Here’s the problem: When you don’t hold sources accountable by printing their names, you are giving them a blank check to spin, to lie, to disinform, and to promote personal, political or institutional agendas. Where there is no accountability for information, there is no incentive to speak the truth, to be sure you’re right, to be personally responsible for what you say.

And don’t think for a moment that every “official” in Washington doesn’t understand this simple truth.

Unnamed sourcing is the number one way in which Washington politicians manipulate the news media.

Prior to the invasion of Iraq, we heard much about “shock and awe.” To hear the news media tell it, this was THE war plan. And the idea that it was the plan was hammered home by various unnamed sources, various Pentagon sources and administration officials, over and over. But to anybody who took even 15 minutes to research “shock and awe” on the Internet, it would be apparent that this was no real plan, especially to anybody with a modicum of military background. The idea that “shock and awe” was the military plan was laughable on its face. Yet, it’s what the news media fed us day after day. Why? Because it’s what a bunch of anonymous sources kept feeding gullible Pentagon reporters. Why? Because the more the military could distract the media with bogus shock and awe stories, the less time the news media would spend scrutinizing what the real plan might be. And, most importantly, the fewer tough questions the media would ask about the real plan, and the POST WAR PLAN.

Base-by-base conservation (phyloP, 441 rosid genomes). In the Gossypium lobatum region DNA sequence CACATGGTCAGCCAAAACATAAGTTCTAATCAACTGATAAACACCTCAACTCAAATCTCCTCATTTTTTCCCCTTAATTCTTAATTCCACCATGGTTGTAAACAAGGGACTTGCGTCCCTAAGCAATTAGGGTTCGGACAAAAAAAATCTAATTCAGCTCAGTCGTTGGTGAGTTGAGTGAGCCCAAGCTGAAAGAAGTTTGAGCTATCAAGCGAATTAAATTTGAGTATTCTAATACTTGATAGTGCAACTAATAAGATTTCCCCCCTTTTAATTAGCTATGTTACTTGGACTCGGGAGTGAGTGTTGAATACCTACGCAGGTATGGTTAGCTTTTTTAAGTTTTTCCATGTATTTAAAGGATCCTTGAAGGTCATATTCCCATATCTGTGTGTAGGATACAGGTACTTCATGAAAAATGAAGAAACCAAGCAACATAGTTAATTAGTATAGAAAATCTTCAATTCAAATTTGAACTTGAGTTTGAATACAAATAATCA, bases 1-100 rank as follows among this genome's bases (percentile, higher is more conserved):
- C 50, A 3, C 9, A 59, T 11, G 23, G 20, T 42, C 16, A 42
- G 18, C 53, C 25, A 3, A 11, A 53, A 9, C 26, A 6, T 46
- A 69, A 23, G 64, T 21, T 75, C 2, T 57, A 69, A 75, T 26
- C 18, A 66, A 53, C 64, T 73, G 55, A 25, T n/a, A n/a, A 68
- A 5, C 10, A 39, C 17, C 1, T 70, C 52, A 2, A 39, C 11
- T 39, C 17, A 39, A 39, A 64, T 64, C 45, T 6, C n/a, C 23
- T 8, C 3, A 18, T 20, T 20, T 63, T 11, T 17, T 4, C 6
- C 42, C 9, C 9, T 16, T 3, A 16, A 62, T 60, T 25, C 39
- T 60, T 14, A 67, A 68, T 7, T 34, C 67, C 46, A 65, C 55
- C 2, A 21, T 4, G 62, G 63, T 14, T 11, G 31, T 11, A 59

Beltway journalist did American democracy a HUGE disservice by concentrating its fire on shock and awe instead of being enterprising and trying to find out the truth.

It was, pure and simple, lazy and unethical journalism.